Azienda Universitaria Ospedaliera San Martino

Genova, Italy

Azienda Universitaria Ospedaliera San Martino

Genova, Italy
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Giacani L.,University of Washington | Brandt S.L.,University of Washington | Brandt S.L.,Indiana University | Ke W.,University of Washington | And 10 more authors.
Infection and Immunity | Year: 2015

An effective mechanism for introduction of phenotypic diversity within a bacterial population exploits changes in the length of repetitive DNA elements located within gene promoters. This phenomenon, known as phase variation, causes rapid activation or silencing of gene expression and fosters bacterial adaptation to new or changing environments. Phase variation often occurs in surface-exposed proteins, and in Treponema pallidum subsp. pallidum, the syphilis agent, it was reported to affect transcription of three putative outer membrane protein (OMP)-encoding genes. When the T. pallidum subsp. pallidum Nichols strain genome was initially annotated, the TP0126 open reading frame was predicted to include a poly(G) tract and did not appear to have a predicted signal sequence that might suggest the possibility of its being an OMP. Here we show that the initial annotation was incorrect, that this poly(G) is instead located within the TP0126 promoter, and that it varies in length in vivo during experimental syphilis. Additionally, we show that TP0126 transcription is affected by changes in the poly(G) length consistent with regulation by phase variation. In silico analysis of the TP0126 open reading frame based on the experimentally identified transcriptional start site shortens this hypothetical protein by 69 amino acids, reveals a predicted cleavable signal peptide, and suggests structural homology with the OmpW family of porins. Circular dichroism of recombinant TP0126 supports structural homology to OmpW. Together with the evidence that TP0126 is fully conserved among T. pallidum subspecies and strains, these data suggest an important role for TP0126 in T. pallidum biology and syphilis pathogenesis. © 2015, American Society for Microbiology.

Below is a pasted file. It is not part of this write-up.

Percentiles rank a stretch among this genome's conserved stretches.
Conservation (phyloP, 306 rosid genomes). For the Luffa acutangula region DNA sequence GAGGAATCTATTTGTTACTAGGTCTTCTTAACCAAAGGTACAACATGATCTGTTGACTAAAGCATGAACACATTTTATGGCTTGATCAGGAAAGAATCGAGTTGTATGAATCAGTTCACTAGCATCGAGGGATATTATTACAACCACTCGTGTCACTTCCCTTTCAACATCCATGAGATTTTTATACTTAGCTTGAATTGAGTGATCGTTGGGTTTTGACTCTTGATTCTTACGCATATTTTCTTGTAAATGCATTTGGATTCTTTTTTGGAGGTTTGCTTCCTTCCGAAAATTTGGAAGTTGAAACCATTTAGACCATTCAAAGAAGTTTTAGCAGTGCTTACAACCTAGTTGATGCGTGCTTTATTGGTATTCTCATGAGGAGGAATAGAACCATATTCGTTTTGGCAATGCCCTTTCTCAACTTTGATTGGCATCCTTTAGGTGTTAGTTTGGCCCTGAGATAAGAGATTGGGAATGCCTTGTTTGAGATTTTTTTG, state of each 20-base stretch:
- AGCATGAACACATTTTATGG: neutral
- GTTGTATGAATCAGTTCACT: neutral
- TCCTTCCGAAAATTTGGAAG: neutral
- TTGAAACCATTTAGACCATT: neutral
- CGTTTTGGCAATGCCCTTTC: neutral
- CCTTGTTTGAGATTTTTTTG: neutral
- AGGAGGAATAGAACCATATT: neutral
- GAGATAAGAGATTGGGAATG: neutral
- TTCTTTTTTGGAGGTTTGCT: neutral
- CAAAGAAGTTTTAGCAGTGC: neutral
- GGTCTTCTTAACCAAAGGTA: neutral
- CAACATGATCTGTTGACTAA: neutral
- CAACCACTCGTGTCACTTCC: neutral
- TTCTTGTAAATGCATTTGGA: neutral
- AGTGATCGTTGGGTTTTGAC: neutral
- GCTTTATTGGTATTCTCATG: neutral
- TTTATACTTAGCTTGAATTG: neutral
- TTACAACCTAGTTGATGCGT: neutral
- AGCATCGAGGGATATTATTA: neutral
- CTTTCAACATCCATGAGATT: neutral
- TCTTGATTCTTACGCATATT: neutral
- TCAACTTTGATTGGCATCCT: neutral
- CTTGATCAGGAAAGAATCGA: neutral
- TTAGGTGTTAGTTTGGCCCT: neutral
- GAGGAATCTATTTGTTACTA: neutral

PubMed | University of Washington, Southern Medical University and Azienda Universitaria Ospedaliera San Martino
Type: Journal Article | Journal: Infection and immunity | Year: 2015

An effective mechanism for introduction of phenotypic diversity within a bacterial population exploits changes in the length of repetitive DNA elements located within gene promoters. This phenomenon, known as phase variation, causes rapid activation or silencing of gene expression and fosters bacterial adaptation to new or changing environments. Phase variation often occurs in surface-exposed proteins, and in Treponema pallidum subsp. pallidum, the syphilis agent, it was reported to affect transcription of three putative outer membrane protein (OMP)-encoding genes. When the T. pallidum subsp. pallidum Nichols strain genome was initially annotated, the TP0126 open reading frame was predicted to include a poly(G) tract and did not appear to have a predicted signal sequence that might suggest the possibility of its being an OMP. Here we show that the initial annotation was incorrect, that this poly(G) is instead located within the TP0126 promoter, and that it varies in length in vivo during experimental syphilis. Additionally, we show that TP0126 transcription is affected by changes in the poly(G) length consistent with regulation by phase variation. In silico analysis of the TP0126 open reading frame based on the experimentally identified transcriptional start site shortens this hypothetical protein by 69 amino acids, reveals a predicted cleavable signal peptide, and suggests structural homology with the OmpW family of porins. Circular dichroism of recombinant TP0126 supports structural homology to OmpW. Together with the evidence that TP0126 is fully conserved among T. pallidum subspecies and strains, these data suggest an important role for TP0126 in T. pallidum biology and syphilis pathogenesis.

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